Lea Murray (left) with fellow Reality Tours Venezuela delegation participants

The following post was written by Global Exchange Scholarship recipient Lea Murray who participated in a Reality Tours delegation to Venezuela last month. She shares her experience with us:

Venezuela Vision: A Tale of Remembrance

I traveled to Venezuela for two reasons:  1) my friend and ESL student Lorena was going to be there at the same time that Global Exchange (GX) scheduled the Afro Venezuelan tour and 2) I was able to receive a generous scholarship from Global Exchange.

Had it not been for those two serendipitous events my life would be completely different from what it is today. I would have remained the same middle class American who is only concerned with those issues directly impacting my life.  Outside of my travels to Senegal and The Gambia in 2007, I hadn’t traveled to any place where it was obvious that people had financial need. I almost always traveled to resorts or timeshares in nice well-kept tourist areas.  I had forgotten my training in public health nutrition. I had forgotten how it felt to work with and be around people who are struggling to meet their basic needs.  I had forgotten my previous non-profit work with under-served communities.  This trip to Venezuela reminded me of my idealistic college days at UC Berkeley.

Many people in Venezuela love Chavez.  What a shocking revelation for someone like me who has only heard bad things about Chavez from some of the Venezuelans that I have met and taught in my English as a Second Language (ESL) classes.  Of course living in South Florida there is a very large Hispanic community mostly from South America and Cuba—mostly wealthy and white.  I heard stories from some of these people about how dangerous it is to live in Venezuela, and how Chavez is poisoning the minds of poor people so that it is unsafe for the hard working Venezuelan to travel in public places for fear of being attacked.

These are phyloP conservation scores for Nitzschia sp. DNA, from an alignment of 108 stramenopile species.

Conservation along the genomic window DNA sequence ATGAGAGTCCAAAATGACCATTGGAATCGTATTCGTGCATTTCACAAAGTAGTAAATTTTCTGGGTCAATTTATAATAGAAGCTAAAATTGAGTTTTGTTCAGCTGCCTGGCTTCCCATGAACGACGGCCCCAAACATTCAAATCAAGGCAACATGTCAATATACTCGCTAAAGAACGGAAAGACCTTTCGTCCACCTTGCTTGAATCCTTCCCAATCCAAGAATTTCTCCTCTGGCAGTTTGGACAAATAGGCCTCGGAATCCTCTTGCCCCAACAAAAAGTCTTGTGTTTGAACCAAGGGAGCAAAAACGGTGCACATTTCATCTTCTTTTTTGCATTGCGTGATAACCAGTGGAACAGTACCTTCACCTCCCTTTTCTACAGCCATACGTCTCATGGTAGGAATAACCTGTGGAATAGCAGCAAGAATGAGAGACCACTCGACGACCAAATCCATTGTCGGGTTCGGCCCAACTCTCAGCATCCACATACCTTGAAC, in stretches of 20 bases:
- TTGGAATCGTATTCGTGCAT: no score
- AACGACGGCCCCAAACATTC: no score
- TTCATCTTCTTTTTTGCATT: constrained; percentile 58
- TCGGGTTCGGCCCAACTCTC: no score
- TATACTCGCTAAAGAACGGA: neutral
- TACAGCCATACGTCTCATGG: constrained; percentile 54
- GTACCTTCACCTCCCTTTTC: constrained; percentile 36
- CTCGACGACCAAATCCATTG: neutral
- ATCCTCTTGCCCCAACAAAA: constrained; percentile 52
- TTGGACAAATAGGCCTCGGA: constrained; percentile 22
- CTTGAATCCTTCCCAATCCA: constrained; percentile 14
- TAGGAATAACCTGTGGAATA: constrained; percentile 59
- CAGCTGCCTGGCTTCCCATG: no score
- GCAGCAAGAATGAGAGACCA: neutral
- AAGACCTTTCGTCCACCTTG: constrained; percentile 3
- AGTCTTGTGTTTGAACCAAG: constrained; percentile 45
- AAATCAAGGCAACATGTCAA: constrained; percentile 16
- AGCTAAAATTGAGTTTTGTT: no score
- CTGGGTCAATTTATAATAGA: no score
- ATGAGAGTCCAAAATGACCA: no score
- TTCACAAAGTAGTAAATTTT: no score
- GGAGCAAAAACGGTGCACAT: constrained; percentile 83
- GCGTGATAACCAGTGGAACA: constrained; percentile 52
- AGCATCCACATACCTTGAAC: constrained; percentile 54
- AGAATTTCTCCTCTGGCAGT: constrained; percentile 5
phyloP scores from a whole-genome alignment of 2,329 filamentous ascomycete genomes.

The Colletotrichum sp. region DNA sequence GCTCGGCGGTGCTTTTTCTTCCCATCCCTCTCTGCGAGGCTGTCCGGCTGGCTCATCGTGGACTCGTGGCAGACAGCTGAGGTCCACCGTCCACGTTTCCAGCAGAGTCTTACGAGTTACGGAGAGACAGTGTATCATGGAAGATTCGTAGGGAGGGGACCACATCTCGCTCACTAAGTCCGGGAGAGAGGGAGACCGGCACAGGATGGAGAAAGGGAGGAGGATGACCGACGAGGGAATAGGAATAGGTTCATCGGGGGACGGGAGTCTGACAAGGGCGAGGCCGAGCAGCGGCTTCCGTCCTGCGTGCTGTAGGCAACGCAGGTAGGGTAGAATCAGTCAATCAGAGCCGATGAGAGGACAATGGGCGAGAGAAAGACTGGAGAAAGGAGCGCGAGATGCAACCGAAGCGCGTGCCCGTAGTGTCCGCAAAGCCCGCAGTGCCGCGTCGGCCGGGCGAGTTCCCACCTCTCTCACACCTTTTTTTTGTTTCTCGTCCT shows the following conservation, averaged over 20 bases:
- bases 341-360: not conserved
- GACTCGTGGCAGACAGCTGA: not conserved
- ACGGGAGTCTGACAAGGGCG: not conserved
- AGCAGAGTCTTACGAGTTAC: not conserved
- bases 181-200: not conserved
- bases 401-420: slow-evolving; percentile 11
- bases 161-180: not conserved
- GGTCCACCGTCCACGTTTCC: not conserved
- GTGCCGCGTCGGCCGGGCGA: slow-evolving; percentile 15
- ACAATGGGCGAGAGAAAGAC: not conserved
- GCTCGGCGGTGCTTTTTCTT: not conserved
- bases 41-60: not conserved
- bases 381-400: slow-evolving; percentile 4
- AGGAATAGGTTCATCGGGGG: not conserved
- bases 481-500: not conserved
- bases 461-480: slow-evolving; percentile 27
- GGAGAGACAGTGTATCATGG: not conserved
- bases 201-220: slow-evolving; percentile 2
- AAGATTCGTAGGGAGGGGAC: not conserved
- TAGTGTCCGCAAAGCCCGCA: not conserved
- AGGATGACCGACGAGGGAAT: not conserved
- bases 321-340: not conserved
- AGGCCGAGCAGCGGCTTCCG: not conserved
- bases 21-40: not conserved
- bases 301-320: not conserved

I heard stories of multiple kidnapping, theft, and political unrest.  That Chavez is bad for business and it is difficult to fire bad workers and employees who don’t have incentive to excel at work because they can’t be fired.  Chavez is crazy like Castro.

The many Venezuelans that I have met here in South Florida believe the USA is a refuge from the turmoil that they have endured in their homeland.  How was I to know any different?

But then I visited the missions, the university, the labor union, the farming coop, the black owned Cocoa plantation, and I heard and I saw what Chavez has done for the disenfranchised.  Chavez is making a difference in the lives of people who believed they were previously excluded from the benefits of living in an oil rich country.  Why didn’t I know this?

Just as beauty is in the eye of the beholder, so is Chavez in the eye of beholder.  It all depends on your perspective.  Now I know differently.

Now that I have seen with my own eyes and heard with my own ears, what will I do? I will re-think my life. I have a new vision.  I want to see how other people live and experience life.  I want to travel to even more places where black Africans were dispersed during the slave trade. I will travel to Haiti and Cuba and examine the plight of my black brothers and sisters in these small island countries.  I will re-think my business.  Instead of solely working with those students who can afford to pay my hourly rate I will diversify and incorporate students with less financial means to pay for my services as an ESL instructor.  I will open my eyes—see the vision—and do something to make a difference.  I will participate.

Lea Murray is a California native living in Florida and a part time ESL instructor with an interest in Latin American and Caribbean culture. Last month Lea participated in a Reality Tours Afro Venezuelan delegation, thanks to a Global Exchange scholarship.